From the Field

North Carolina Youth Draw Inspiration from Civil Rights Movement

Guest Blogger • Oct 19, 2011

By Domenic Powell

Photo: Justin Valas

The movement for immigrant rights is finding strength in the South. In North Carolina, we’ve known all along that this is where it should come from. This is a state with a long history of systemic injustice; on our side, we have a long history of fighting against it. When we fight against racism, we develop a legacy of struggle from which to learn.

On the anti-immigrant side of the ledger, they have politicians that are willing to undermine the law in order to advance their agenda. Representative Dale Folwell (R-Forsyth), who is now pushing the NC Defense of Marriage Act, attempted to bully undocumented students out of school by forcing them to reveal their immigration status to school officials. Rep. Cleveland (R-Onslow) attempted to ban undocumented students from post-secondary education with HB11.

Gov. Beverly Perdue (D) signed HB 36, legislation that increased the use of E-Verify throughout the state. Then there are the anti-immigrant groups like ALIPAC, NCFIRE and NC Listen that appeal to race and stoke nativist fears. William Gheen, the president of ALIPAC, recently claimed that the president was inching toward a conflict with “White America,” using undocumented immigrants as soldiers in a race war. NC FIRE publishes a monthly “Illegal Alien Crime Report” which does little beyond highlighting Hispanic names to bolster its evidence. A look through the reports will show that many of the highlighted names do not reveal anything about the status of the arrested individuals, meaning NC FIRE used little criteria beyond having a Hispanic name to merit being included in the report.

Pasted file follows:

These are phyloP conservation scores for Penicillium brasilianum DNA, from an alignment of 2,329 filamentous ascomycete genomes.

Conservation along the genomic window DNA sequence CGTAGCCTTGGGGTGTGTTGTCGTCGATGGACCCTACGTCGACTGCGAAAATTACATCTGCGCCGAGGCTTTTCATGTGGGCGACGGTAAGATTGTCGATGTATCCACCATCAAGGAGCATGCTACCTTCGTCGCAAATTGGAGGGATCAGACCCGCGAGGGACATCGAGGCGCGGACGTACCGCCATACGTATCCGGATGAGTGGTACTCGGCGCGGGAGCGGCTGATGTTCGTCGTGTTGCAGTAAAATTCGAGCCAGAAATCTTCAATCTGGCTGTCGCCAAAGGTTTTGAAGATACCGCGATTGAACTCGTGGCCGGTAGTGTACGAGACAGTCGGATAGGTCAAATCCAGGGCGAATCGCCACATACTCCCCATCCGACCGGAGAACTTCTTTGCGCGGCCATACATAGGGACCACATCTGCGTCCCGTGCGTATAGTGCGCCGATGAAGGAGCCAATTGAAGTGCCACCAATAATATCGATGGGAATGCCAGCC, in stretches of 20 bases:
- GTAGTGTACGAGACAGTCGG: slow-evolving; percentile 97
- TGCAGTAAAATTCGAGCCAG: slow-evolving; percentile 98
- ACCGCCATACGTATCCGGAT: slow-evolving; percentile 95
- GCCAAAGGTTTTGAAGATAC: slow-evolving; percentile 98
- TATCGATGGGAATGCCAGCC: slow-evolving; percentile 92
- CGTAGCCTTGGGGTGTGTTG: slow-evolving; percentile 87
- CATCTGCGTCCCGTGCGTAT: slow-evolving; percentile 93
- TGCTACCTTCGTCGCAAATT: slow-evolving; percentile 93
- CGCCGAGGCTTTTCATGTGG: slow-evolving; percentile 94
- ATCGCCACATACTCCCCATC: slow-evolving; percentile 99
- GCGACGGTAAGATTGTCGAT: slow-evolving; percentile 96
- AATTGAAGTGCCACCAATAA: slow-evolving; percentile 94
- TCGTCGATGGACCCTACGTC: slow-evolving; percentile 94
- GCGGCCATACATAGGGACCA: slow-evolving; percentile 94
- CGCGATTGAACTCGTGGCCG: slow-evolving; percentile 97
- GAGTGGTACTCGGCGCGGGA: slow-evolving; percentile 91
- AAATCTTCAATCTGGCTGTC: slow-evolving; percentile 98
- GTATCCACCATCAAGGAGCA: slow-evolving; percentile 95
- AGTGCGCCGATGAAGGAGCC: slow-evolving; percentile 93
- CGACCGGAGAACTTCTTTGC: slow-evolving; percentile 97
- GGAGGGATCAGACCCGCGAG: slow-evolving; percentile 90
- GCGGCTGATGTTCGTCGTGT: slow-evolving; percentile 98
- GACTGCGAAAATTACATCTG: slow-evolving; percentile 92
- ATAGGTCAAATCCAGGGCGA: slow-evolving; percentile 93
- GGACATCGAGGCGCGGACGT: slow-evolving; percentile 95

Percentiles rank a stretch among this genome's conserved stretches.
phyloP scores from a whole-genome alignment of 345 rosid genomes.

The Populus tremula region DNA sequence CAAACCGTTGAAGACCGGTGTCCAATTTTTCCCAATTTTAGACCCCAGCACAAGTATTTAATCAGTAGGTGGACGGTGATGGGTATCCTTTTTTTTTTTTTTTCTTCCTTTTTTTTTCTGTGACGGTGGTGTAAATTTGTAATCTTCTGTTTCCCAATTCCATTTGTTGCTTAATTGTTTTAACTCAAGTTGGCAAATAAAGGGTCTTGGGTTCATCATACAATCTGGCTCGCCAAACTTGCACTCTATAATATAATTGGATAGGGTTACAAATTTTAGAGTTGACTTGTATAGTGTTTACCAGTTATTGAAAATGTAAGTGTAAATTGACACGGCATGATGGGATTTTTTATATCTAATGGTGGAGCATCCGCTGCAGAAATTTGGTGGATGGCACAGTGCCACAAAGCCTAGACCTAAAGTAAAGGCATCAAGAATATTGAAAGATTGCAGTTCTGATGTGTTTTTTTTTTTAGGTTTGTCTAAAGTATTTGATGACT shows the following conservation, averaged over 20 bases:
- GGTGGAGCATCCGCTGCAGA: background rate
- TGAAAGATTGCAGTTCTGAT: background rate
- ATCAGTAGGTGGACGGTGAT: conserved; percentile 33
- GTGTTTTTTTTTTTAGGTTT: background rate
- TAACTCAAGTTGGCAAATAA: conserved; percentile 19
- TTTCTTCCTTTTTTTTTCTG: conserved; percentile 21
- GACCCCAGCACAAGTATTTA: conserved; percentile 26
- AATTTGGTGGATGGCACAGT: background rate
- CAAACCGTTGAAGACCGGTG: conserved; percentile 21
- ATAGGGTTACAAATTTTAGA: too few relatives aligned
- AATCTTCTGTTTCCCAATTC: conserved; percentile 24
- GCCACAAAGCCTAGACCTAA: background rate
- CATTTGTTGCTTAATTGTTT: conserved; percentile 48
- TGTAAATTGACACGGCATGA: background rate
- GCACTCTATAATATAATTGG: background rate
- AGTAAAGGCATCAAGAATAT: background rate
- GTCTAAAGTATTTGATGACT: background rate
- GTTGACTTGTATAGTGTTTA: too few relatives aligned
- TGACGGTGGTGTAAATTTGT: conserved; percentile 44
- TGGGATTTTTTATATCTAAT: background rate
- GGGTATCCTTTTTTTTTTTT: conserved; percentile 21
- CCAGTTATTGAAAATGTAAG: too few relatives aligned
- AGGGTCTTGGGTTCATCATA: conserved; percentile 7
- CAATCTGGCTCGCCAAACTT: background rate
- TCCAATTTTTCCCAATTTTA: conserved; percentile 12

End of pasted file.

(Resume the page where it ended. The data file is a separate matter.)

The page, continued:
On our side, we have undocumented youth who are taking a stand. In the face of so much hate, there has never been a better time to organize. The lines are clearly drawn. Where partisan strategies have failed, undocumented immigrants are organizing themselves with greater urgency.

Better said, the campaign for immigration reform has ended in favor of a new movement for rights. There are clear gains to be made in state and federal law: other than fighting for a path to legal status, undocumented youth are fighting against the prohibitive cost of college education in North Carolina, as well as a policy that requires community college students who are undocumented to wait until all other students have registered before signing up for classes.

On behalf of themselves and their communities, undocumented youth are also fighting back against ICE ACCESS programs like 287(g) and Secure Communities.

And so that has led the NC DREAM Team and other grassroots organizations across the South to draw upon the civil rights movement for inspiration and tactics. Civil disobedience in support of racial justice has been revived. The strongest stands are being made in North Carolina, in Georgia and beyond. In a movement led by youth, the future is on their side.

Earlier this month, when undocumented youth took to the streets in Charlotte to protest, they were fighting back against not only an unjust community college policy, not only against racism, not only against half-hearted allies, but against everything that has stood in their way thus far.

Not only is this a movement for progress, but also reclamation.

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